I recently released an Offline Bundle for installing the ProFTP Daemon in ESXi 5.x. This was the result of a self-educational project: The subject of this project was not really how to develop software for ESXi, but how to nicely package software for ESXi in a way that makes it easy to distribute and easy to deploy and use for the average VMware administrator. I chose the example of an FTP daemon, because I already stumbled several times over requests for having this available in ESXi, and I know that there were some hacks for it around since the days of ESXi 3.5.
I promised to share what I have learnt in this project, and I will deliver on this promise in three parts. This first part is about binaries and binary compatibility.
About ESXi's relationship to Linux
Since the beginning of VMware ESX there were ongoing rumors that the classic ESX and also the modern ESXi hypervisor are derived from Linux. I really do not want to pick up this discussion here ... just some words of clarification that will help to understand the following: For sure the initial reason for this rumor (and misinformation!) was the fact that the so called Service Console OS of the classic ESX (that ended to exist with ESX 4.1) was indeed a modified Redhat Linux distribution. However, the VMKernel that includes VMware's core hypervisor functionality is proprietary and undisclosed code that is not derived from the Linux kernel - at least this is what VMware claims and today there is no reason to not believe them.
With ESXi the Service Console is gone, but there is still an ESXi Shell, and if you have ever explored the directory structure that is available in this shell then you will have noticed the GNU C Library (libc.so) in both 32bit (in /lib) and 64bit (in /lib64) among other GPL'ed GNU libraries there. All Linux distributions - but also most of the other free and commercial Unix-like Operating Systems - are based on these libraries, and so is ESXi. This is not really a surprise - It would be more of a surprise if VMware had taken the huge effort of developing their own set of libraries for ESXi. Why not use what already exists and is freely available? Still interesting though is that ESXi also includes a library named ld-linux.so: This is a shared library that is used for loading and executing Linux binaries in the common ELF format.
What does that mean? Well, this most certainly means that VMware uses Linux for developing and compiling at least parts (but probably all) of ESXi, and - even more important for us - that ESXi can run Linux binaries! Not all of them, but ...
Getting the right binaries
... those that use no shared libraries (i.e. are statically linked) or only those libraries that are available in ESXi.
Now that we want to get an application like ProFTPD to run in ESXi we basically have two options:
- Compile it from its source code inside a Linux OS, but in a way that the resulting binary does only depend on the libraries that are available in ESXi. This process is known as Cross-compiling, and it needs an experienced Linux software developer to get this done right ... Guess what I am not ;-)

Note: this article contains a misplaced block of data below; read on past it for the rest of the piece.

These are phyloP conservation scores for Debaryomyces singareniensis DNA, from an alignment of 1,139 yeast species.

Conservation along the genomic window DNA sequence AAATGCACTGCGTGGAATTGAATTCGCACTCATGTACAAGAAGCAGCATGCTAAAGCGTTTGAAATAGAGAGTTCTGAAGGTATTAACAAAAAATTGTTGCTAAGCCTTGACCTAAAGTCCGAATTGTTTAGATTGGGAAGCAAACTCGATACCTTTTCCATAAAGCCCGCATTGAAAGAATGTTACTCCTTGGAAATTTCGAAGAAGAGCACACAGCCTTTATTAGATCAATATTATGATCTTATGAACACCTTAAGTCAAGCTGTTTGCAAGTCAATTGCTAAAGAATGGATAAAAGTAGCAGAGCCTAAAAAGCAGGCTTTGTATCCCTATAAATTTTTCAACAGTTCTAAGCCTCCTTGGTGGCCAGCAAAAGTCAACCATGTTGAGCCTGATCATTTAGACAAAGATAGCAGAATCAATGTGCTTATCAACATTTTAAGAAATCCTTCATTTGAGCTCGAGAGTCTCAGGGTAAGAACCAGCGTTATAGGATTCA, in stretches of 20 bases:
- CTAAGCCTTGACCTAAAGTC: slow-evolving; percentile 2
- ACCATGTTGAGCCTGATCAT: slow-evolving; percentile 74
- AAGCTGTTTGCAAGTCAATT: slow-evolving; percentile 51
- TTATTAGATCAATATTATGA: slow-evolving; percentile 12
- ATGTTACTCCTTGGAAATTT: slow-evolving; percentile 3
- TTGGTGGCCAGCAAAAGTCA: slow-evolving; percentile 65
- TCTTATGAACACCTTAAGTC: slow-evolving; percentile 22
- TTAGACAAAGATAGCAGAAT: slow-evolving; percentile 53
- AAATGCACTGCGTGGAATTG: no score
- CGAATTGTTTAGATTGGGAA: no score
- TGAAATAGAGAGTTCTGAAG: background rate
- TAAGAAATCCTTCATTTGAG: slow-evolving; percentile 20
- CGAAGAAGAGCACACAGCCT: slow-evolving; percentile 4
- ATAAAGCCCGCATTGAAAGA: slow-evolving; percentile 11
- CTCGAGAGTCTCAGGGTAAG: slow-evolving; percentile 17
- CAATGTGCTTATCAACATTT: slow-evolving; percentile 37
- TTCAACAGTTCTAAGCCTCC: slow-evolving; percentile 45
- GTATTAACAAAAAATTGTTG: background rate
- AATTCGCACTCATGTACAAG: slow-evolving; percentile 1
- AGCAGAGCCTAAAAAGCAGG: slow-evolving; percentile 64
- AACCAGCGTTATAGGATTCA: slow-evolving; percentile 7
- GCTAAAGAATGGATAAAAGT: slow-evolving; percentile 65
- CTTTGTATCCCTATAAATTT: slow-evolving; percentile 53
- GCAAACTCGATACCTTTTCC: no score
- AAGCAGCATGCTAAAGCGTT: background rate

- Get your hands on a precompiled Linux software package that already meets our specific requirement.
Most Linux software packages are distributed in RPM (Redhat Package Manager) format, and there are multiple search engines available for finding RPM files of a specific application: I used http://rpmfind.net to search for proftpd packages and got 202(!) hits - all differing in the proftpd version (today the latest one is 1.3.4b), the specific Linux distribution (different version of Fedora, OpenSUSE, Mandriva etc.) that the package was built for, and the CPU architecture (32bit vs. 64bit).
Luckily - when looking at the details of the search results - rpmfind.net will also show you a list of the required libraries (and other dependencies) for each of the packages. So I ended up in selecting a package with a somewhat recent version (1.3.3) of proftpd, having the shortest list of requirements and being 64bit (because ESXi is based on 64bit code since version 4, although I'm quite sure that even ESXi 5.1 would still also run 32bit Linux binaries). It was the proftpd-1.3.3-1rt.x86_64.rpm package of the (probably not very well known) RobLinux distribution. At this point I want to thank its maintainer Roberto Taglioretti for providing this package - it turned out to be a perfect fit!
Unpacking and testing the binary
Besides some meta data RPM files include a cpio archive of all the files and directories that make up the package, and I was able to extract this cpio-file with the Windows version of 7zip (Linux users will want to use the rpm2cpio tool for this). After I uploaded the cpio-file to a datastore of an ESXi 5.1 host I opened a shell on this host and extracted the cpio-file with the command
cpio -idv < name-of-cpio-file
This also unpacked the proftpd daemon binary, and I was really able to execute that in the ESXi shell without any error messages! If the binary was not suitable for ESXi it would have thrown error messages about missing required libraries or generated segmentation faults.
... To be continued ...
This was the first part of the "Daemon's VIB" series. In the next part we will add some files to our package to make sure that the daemon starts automatically at system boot and to configure the ESXi firewall.